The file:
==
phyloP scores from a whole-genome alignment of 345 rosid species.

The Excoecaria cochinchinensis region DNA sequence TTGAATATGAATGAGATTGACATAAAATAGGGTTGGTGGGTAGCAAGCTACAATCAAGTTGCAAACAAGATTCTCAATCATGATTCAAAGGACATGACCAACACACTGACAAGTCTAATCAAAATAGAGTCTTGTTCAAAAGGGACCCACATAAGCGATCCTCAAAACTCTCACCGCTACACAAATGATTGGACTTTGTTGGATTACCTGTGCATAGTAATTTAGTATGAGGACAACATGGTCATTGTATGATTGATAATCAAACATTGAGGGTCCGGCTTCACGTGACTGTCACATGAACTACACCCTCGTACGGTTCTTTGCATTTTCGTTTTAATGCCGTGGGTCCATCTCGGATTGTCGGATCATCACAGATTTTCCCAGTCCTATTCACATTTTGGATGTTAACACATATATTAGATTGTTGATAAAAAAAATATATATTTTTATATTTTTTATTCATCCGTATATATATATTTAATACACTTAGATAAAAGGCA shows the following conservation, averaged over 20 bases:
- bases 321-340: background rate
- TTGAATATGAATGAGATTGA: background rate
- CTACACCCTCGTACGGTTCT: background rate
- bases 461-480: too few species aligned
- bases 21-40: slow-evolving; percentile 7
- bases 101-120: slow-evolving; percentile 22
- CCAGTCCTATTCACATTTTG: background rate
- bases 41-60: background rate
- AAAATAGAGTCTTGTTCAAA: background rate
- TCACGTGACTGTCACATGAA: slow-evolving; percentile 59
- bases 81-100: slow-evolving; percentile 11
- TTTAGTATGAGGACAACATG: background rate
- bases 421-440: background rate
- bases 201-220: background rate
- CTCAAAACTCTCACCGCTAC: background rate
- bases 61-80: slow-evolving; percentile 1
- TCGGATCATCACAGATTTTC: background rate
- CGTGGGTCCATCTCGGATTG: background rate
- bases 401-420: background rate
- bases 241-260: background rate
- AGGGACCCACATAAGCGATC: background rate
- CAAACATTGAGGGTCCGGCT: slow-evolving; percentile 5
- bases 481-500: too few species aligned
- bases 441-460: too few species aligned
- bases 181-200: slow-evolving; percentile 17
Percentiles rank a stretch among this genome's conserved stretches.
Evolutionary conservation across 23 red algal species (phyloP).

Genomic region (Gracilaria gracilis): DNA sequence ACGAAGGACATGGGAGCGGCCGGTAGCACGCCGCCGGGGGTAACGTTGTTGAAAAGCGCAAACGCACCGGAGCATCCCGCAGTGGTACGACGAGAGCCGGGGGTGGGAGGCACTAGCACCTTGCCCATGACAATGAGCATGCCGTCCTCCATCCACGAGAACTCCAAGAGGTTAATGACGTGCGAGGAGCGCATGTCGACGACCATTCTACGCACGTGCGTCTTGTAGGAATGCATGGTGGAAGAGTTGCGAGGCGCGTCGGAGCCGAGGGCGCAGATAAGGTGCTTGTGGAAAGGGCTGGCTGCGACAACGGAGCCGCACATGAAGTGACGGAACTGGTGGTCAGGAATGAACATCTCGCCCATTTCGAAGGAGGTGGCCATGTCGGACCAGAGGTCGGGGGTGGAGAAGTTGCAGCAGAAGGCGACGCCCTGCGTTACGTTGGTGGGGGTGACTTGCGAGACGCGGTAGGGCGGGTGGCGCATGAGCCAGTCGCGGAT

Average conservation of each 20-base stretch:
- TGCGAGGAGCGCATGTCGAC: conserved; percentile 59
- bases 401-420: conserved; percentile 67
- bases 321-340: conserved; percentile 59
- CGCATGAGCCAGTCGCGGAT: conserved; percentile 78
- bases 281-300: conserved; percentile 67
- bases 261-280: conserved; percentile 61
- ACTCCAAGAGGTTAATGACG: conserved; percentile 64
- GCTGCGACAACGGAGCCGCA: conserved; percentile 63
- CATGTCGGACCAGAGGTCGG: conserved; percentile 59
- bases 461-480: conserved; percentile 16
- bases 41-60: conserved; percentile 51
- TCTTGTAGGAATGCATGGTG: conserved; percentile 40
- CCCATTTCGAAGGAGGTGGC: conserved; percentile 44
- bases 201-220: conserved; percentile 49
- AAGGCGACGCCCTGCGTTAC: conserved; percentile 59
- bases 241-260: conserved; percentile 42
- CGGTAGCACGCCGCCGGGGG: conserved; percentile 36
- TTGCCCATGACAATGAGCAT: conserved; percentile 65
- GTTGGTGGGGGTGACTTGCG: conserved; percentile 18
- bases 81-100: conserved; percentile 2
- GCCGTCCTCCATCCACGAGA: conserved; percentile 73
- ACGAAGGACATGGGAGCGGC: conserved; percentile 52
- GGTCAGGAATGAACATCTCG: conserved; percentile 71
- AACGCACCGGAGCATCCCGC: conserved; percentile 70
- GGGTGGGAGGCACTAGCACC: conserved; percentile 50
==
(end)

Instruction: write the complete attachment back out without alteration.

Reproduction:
phyloP scores from a whole-genome alignment of 345 rosid species.

The Excoecaria cochinchinensis region DNA sequence TTGAATATGAATGAGATTGACATAAAATAGGGTTGGTGGGTAGCAAGCTACAATCAAGTTGCAAACAAGATTCTCAATCATGATTCAAAGGACATGACCAACACACTGACAAGTCTAATCAAAATAGAGTCTTGTTCAAAAGGGACCCACATAAGCGATCCTCAAAACTCTCACCGCTACACAAATGATTGGACTTTGTTGGATTACCTGTGCATAGTAATTTAGTATGAGGACAACATGGTCATTGTATGATTGATAATCAAACATTGAGGGTCCGGCTTCACGTGACTGTCACATGAACTACACCCTCGTACGGTTCTTTGCATTTTCGTTTTAATGCCGTGGGTCCATCTCGGATTGTCGGATCATCACAGATTTTCCCAGTCCTATTCACATTTTGGATGTTAACACATATATTAGATTGTTGATAAAAAAAATATATATTTTTATATTTTTTATTCATCCGTATATATATATTTAATACACTTAGATAAAAGGCA shows the following conservation, averaged over 20 bases:
- bases 321-340: background rate
- TTGAATATGAATGAGATTGA: background rate
- CTACACCCTCGTACGGTTCT: background rate
- bases 461-480: too few species aligned
- bases 21-40: slow-evolving; percentile 7
- bases 101-120: slow-evolving; percentile 22
- CCAGTCCTATTCACATTTTG: background rate
- bases 41-60: background rate
- AAAATAGAGTCTTGTTCAAA: background rate
- TCACGTGACTGTCACATGAA: slow-evolving; percentile 59
- bases 81-100: slow-evolving; percentile 11
- TTTAGTATGAGGACAACATG: background rate
- bases 421-440: background rate
- bases 201-220: background rate
- CTCAAAACTCTCACCGCTAC: background rate
- bases 61-80: slow-evolving; percentile 1
- TCGGATCATCACAGATTTTC: background rate
- CGTGGGTCCATCTCGGATTG: background rate
- bases 401-420: background rate
- bases 241-260: background rate
- AGGGACCCACATAAGCGATC: background rate
- CAAACATTGAGGGTCCGGCT: slow-evolving; percentile 5
- bases 481-500: too few species aligned
- bases 441-460: too few species aligned
- bases 181-200: slow-evolving; percentile 17
Percentiles rank a stretch among this genome's conserved stretches.
Evolutionary conservation across 23 red algal species (phyloP).

Genomic region (Gracilaria gracilis): DNA sequence ACGAAGGACATGGGAGCGGCCGGTAGCACGCCGCCGGGGGTAACGTTGTTGAAAAGCGCAAACGCACCGGAGCATCCCGCAGTGGTACGACGAGAGCCGGGGGTGGGAGGCACTAGCACCTTGCCCATGACAATGAGCATGCCGTCCTCCATCCACGAGAACTCCAAGAGGTTAATGACGTGCGAGGAGCGCATGTCGACGACCATTCTACGCACGTGCGTCTTGTAGGAATGCATGGTGGAAGAGTTGCGAGGCGCGTCGGAGCCGAGGGCGCAGATAAGGTGCTTGTGGAAAGGGCTGGCTGCGACAACGGAGCCGCACATGAAGTGACGGAACTGGTGGTCAGGAATGAACATCTCGCCCATTTCGAAGGAGGTGGCCATGTCGGACCAGAGGTCGGGGGTGGAGAAGTTGCAGCAGAAGGCGACGCCCTGCGTTACGTTGGTGGGGGTGACTTGCGAGACGCGGTAGGGCGGGTGGCGCATGAGCCAGTCGCGGAT

Average conservation of each 20-base stretch:
- TGCGAGGAGCGCATGTCGAC: conserved; percentile 59
- bases 401-420: conserved; percentile 67
- bases 321-340: conserved; percentile 59
- CGCATGAGCCAGTCGCGGAT: conserved; percentile 78
- bases 281-300: conserved; percentile 67
- bases 261-280: conserved; percentile 61
- ACTCCAAGAGGTTAATGACG: conserved; percentile 64
- GCTGCGACAACGGAGCCGCA: conserved; percentile 63
- CATGTCGGACCAGAGGTCGG: conserved; percentile 59
- bases 461-480: conserved; percentile 16
- bases 41-60: conserved; percentile 51
- TCTTGTAGGAATGCATGGTG: conserved; percentile 40
- CCCATTTCGAAGGAGGTGGC: conserved; percentile 44
- bases 201-220: conserved; percentile 49
- AAGGCGACGCCCTGCGTTAC: conserved; percentile 59
- bases 241-260: conserved; percentile 42
- CGGTAGCACGCCGCCGGGGG: conserved; percentile 36
- TTGCCCATGACAATGAGCAT: conserved; percentile 65
- GTTGGTGGGGGTGACTTGCG: conserved; percentile 18
- bases 81-100: conserved; percentile 2
- GCCGTCCTCCATCCACGAGA: conserved; percentile 73
- ACGAAGGACATGGGAGCGGC: conserved; percentile 52
- GGTCAGGAATGAACATCTCG: conserved; percentile 71
- AACGCACCGGAGCATCCCGC: conserved; percentile 70
- GGGTGGGAGGCACTAGCACC: conserved; percentile 50